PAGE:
3. Check Your Database Queries
WordPress has to pull a lot of information (such as the name of your website, or the contents of a post) from the database to generate even one page. These requests for data are called ‘queries’. Repetitive queries can often be redundant and put an extra strain on the database, making them unnecessary to ask for every single time.
If your site makes a lot of queries on every single page load, this puts a strain on the database. Eventually, this could result in a generally slow database or even errors when you get more than a few visitors at once.
To avoid this problem, you can speak to your developers about identifying repetitive (or otherwise unnecessary) queries frequently made to your database.
- Let your developer know you’d like to reduce the number of queries made to your database on a regular basis.
- Provide them with WordPress plugins such as Query Monitor.
- Request that they track repetitive or unnecessary database queries and reduce requests by either removing them when possible, or using transients to cache queries.
You can also speak to your developer about helping you look at alternative options for speeding up your database, such as using a dedicated cloud database server. To track the benchmarks, you can ask for a report of essential and nonessential queries made per page load.
4. Reduce Extraneous HTTP Requests
Many files can be optimized to become smaller, and often should be. This is because overly large HTTP requests slow down the browser’s ability to load a page. Sometimes, scripts aren’t even necessary for a specific page to work – meaning you’ve waited on downloading a resource for nothing.
You can speak to your developer about identifying unnecessary and extra large HTTP requests, so you can reduce them to load more quickly in browsers:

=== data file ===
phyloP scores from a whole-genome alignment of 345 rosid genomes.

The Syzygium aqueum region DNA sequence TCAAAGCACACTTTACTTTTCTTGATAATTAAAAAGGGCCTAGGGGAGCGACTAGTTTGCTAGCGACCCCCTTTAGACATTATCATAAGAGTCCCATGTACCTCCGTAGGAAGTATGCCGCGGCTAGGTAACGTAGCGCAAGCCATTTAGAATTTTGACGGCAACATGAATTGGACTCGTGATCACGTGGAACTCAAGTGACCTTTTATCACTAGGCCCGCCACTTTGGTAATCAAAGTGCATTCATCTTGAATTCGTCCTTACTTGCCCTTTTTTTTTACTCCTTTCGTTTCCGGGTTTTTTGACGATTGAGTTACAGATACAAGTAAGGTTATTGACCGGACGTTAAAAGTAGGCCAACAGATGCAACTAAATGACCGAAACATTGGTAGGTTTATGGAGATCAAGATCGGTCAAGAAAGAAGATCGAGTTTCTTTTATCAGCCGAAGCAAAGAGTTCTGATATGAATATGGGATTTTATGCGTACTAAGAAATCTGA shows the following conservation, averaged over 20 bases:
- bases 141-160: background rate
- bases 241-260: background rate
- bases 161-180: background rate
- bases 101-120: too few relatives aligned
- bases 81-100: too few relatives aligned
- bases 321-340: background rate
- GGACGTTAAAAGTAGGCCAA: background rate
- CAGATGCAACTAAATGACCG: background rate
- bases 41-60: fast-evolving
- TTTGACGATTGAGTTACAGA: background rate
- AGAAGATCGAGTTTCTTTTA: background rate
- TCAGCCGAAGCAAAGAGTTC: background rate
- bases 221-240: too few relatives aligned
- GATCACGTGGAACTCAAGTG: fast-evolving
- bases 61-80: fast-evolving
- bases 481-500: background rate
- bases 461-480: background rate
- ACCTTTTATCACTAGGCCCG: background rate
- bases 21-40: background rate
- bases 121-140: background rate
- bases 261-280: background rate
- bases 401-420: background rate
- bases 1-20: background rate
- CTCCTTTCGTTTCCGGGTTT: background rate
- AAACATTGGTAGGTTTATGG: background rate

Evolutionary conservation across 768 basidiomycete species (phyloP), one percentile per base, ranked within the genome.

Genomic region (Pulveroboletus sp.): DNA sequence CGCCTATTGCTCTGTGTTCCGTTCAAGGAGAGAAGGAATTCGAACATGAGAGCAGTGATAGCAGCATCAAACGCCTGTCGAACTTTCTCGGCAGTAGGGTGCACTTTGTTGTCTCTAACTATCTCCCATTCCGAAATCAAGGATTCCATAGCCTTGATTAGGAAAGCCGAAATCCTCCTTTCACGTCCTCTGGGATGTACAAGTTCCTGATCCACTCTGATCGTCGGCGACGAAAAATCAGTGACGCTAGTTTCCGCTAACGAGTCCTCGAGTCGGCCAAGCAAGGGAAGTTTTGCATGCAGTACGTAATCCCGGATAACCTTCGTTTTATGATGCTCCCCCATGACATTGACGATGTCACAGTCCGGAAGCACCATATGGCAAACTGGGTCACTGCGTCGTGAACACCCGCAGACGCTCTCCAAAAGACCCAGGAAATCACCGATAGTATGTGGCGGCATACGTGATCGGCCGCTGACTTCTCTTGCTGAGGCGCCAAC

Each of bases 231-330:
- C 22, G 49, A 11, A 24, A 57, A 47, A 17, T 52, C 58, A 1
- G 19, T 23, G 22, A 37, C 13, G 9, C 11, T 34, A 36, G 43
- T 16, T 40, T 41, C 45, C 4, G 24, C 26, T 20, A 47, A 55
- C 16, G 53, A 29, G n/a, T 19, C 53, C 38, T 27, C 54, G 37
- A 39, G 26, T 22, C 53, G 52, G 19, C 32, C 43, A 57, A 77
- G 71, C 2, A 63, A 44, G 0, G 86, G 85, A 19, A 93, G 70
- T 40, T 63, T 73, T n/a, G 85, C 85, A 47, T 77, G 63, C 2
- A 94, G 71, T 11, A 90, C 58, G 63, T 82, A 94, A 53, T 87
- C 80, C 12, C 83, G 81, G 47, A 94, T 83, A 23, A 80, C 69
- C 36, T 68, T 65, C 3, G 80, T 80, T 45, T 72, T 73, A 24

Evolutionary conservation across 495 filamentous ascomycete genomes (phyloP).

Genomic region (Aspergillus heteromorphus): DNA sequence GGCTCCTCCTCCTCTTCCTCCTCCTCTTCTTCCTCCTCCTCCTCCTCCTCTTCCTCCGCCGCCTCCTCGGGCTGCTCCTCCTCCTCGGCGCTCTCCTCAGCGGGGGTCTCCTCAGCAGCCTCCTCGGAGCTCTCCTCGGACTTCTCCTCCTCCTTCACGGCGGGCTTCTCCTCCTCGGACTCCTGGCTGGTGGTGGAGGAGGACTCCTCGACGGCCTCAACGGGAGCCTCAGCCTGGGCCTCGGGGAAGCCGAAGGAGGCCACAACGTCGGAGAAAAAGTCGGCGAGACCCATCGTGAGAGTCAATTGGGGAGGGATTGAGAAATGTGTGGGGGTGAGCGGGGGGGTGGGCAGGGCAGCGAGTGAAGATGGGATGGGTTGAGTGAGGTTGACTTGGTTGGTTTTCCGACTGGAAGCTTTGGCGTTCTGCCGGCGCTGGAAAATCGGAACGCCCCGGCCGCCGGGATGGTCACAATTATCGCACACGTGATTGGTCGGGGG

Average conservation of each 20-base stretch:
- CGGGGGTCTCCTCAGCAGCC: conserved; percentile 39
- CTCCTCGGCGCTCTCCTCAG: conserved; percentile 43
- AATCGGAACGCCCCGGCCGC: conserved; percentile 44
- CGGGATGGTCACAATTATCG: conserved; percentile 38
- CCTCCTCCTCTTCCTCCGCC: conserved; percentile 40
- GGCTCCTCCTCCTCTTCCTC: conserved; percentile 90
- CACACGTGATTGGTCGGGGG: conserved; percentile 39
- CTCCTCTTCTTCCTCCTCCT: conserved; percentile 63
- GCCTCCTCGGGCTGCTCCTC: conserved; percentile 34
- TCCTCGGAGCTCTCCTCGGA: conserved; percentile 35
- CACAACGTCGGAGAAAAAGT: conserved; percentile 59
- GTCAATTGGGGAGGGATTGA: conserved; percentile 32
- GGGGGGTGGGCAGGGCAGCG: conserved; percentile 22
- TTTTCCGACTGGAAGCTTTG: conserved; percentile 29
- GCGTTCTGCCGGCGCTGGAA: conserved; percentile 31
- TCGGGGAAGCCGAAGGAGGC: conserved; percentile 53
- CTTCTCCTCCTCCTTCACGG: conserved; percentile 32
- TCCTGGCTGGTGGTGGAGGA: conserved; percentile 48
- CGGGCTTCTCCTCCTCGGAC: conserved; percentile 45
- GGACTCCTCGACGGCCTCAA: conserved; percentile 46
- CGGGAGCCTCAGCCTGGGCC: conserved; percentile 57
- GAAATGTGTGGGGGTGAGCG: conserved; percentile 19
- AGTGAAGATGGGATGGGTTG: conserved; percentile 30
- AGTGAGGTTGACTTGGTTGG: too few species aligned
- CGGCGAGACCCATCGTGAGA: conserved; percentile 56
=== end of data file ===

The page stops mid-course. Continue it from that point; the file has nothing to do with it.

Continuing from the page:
- Explain your goal of decreasing the overall size of your web pages by reducing the size and quantity of HTTP requests.
- Ask for benchmarks on how many HTTP requests there are, and of what size. Tools such as Gift of Speed’s Request Checker or Chrome’s built-in network panel can help here.
- Provide WordPress plugins like Merge + Minify + Refresh and Fast Velocity Minify, which are quick ways to begin reducing page size.
- Request and follow up on the overall size of your pages before and after optimization.
If you want to go a step further, you can ask your developer whether they can help you set up your server with HTTP/2 and server side caching. These both change how requests work, and can speed up your site significantly.
Regardless of the quality of your server, there are number of configurations that can significantly slow down your website. Learning how to track and reduce these by collecting benchmark measurements will help you maintain faster site speeds.
In this article, we’ve shown you how to track:
- Deprecated code in your themes and plugins.
- PHP errors triggered by your website.
- Redundant database queries throughout your site.
- Extraneous HTTP requests made per page.
What questions do you have about testing and fixing performance benchmarks on your website? Let us know in the comments section below!